I chose Aston University due to its first-class research facilities and its long-standing reputation for excellence. I believe that being an Aston University graduate is definitely going to help me develop my career prospects, and contribute to the academic needs in my country upon my return.
I found this programme particularly interesting because it is one of the few translation programmes in the UK that is part of the European Commission's European Masters in Translation (EMT) and, therefore, is recognised by this EU organisation. In addition, this programme offers the latest training in computer-aided translation tools and professional development workshops held in conjunction with the Institute of Translators and Interpreters (ITI).
My favourite module was Theoretical Concepts of Translation Studies. We were lucky to have as our tutor Professor Christina Schäffner, a well-established expert in the field, who guided us through the course and encouraged each one of us to challenge our different limitations and become successfully independent researchers.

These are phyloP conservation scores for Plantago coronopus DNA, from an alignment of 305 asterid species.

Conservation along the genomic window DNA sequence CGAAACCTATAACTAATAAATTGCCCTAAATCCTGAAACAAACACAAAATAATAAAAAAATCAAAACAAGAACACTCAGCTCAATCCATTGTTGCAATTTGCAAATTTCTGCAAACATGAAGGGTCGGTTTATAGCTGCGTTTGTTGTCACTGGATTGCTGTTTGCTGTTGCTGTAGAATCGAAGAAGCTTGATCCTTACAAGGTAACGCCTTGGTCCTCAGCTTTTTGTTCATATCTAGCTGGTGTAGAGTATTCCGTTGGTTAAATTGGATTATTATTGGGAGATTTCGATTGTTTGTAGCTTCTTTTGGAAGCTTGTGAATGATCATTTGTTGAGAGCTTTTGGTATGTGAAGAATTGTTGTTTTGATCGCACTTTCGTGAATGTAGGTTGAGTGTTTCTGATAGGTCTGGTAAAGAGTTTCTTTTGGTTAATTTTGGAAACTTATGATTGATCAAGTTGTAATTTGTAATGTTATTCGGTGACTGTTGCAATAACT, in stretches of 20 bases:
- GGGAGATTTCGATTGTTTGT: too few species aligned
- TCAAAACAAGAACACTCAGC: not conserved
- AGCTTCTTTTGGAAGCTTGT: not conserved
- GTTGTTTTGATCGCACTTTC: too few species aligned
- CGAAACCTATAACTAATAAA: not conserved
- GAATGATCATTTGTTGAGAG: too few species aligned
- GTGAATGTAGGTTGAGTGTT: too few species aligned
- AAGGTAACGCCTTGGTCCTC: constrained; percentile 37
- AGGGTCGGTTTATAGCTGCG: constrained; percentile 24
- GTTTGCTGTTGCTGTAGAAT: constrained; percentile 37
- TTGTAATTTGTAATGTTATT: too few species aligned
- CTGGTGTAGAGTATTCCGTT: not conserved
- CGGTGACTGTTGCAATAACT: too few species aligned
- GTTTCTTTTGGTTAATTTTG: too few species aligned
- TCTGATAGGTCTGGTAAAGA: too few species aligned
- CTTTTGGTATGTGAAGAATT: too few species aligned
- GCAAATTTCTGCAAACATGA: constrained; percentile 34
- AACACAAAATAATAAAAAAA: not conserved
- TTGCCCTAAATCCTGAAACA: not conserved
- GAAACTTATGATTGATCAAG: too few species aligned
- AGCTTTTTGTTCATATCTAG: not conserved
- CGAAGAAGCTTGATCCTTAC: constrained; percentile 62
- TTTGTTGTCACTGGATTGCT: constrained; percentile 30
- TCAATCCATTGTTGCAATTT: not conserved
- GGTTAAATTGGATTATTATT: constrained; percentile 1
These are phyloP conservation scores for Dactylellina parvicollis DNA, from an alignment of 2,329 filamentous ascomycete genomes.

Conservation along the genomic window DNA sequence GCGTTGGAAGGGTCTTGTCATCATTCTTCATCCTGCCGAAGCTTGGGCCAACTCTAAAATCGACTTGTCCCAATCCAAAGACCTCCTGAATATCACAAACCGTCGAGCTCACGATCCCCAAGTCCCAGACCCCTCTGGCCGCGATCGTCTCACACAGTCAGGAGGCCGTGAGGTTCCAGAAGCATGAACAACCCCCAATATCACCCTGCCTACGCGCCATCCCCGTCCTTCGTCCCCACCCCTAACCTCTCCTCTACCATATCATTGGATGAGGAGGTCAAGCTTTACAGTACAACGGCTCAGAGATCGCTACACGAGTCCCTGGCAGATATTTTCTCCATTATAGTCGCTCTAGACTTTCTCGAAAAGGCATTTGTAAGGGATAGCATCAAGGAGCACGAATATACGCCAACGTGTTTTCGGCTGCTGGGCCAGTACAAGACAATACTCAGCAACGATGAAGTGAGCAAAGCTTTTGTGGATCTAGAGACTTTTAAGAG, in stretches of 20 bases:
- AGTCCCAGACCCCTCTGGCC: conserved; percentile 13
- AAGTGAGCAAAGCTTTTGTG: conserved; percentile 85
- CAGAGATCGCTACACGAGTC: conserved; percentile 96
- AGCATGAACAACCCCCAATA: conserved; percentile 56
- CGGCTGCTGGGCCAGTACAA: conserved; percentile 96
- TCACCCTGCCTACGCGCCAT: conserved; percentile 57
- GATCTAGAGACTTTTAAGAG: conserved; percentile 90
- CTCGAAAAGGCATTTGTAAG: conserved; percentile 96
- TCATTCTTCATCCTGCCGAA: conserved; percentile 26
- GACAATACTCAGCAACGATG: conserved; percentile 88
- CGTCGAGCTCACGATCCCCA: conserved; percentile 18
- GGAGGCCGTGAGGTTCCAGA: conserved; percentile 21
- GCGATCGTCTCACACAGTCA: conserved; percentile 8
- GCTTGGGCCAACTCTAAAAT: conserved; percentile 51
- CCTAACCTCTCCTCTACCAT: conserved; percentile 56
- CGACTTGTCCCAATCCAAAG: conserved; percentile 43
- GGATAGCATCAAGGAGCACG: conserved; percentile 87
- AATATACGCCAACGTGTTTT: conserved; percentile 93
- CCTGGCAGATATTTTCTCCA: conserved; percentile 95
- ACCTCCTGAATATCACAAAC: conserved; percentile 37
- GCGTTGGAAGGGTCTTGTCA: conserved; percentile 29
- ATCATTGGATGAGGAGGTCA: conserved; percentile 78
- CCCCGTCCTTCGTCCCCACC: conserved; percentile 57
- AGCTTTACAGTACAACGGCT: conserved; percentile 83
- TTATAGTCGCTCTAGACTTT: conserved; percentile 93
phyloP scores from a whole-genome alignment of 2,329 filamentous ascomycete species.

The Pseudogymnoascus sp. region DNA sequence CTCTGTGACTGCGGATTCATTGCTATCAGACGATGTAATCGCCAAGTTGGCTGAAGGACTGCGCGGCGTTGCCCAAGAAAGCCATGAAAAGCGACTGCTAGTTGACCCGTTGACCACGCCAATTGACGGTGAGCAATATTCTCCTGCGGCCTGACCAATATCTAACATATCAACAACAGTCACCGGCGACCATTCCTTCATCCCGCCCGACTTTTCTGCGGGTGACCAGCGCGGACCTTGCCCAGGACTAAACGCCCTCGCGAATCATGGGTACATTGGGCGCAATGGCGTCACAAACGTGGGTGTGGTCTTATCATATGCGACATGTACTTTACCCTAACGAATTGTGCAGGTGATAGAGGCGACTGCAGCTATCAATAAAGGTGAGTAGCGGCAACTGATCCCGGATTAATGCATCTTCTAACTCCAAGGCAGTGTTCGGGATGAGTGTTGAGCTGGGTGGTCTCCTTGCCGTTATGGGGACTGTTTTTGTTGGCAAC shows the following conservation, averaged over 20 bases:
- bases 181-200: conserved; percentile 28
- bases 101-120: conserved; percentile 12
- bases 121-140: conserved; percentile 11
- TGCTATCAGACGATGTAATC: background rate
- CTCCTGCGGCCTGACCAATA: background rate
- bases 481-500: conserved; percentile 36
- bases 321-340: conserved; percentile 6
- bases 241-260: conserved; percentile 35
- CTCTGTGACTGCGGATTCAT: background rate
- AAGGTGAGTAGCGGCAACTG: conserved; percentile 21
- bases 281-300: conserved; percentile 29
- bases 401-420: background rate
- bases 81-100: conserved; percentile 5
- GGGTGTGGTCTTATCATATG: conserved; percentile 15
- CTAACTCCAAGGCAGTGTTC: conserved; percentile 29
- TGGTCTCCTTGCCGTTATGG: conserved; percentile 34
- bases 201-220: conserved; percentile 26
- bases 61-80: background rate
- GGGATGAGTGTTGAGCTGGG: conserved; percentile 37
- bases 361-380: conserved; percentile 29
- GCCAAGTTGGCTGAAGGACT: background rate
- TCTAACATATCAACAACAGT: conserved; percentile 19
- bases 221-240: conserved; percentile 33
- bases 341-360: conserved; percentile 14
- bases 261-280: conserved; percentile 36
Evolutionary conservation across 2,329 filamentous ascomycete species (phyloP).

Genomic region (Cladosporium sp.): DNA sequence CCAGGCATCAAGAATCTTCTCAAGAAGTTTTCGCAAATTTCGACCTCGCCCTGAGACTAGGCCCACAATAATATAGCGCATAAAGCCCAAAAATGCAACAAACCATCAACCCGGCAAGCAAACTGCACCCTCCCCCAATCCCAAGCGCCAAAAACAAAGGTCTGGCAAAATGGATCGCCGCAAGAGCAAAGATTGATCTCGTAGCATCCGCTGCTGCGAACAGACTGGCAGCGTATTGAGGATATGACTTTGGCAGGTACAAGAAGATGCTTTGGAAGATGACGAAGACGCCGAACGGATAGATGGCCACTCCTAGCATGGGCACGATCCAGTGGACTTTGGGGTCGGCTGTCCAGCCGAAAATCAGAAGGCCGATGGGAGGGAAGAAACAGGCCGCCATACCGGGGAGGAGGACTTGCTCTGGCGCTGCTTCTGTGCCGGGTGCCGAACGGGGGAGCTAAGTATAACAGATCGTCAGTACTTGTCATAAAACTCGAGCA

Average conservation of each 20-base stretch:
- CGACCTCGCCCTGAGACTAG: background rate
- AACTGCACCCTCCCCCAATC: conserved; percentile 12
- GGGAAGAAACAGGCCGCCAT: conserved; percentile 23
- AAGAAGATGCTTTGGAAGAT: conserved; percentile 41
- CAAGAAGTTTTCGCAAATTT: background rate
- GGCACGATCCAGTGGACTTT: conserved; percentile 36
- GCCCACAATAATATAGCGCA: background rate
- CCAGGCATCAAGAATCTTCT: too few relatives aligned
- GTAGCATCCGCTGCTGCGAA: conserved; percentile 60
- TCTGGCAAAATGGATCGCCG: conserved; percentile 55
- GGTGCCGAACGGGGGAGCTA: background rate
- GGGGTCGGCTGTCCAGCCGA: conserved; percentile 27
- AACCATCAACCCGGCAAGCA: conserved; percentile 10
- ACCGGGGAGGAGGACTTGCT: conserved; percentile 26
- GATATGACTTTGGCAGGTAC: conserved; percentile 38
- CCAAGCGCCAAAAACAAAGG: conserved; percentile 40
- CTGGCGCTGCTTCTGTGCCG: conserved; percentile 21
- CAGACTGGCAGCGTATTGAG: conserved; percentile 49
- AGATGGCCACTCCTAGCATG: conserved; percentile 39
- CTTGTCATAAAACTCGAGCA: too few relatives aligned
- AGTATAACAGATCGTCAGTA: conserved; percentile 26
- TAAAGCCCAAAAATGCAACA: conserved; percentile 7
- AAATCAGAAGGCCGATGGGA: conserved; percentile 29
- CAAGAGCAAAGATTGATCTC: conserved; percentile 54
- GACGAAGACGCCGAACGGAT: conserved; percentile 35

Although I had learned about translation theories in my undergraduate course, Professor Schäffner's course was comprehensive, dynamic and applicable, three things I had never expected to find in a theoretical module. Thanks to this module, my understanding of translation as a purposeful activity and my competence as a translator have remarkably improved.
When I graduate, I would like to continue researching my topic of interest: Translation and Technology, perhaps by doing a PhD or another Master's course, possibly at Aston University. This MA course has helped me clarify my future academic goals and it will surely be a good asset in my resumé.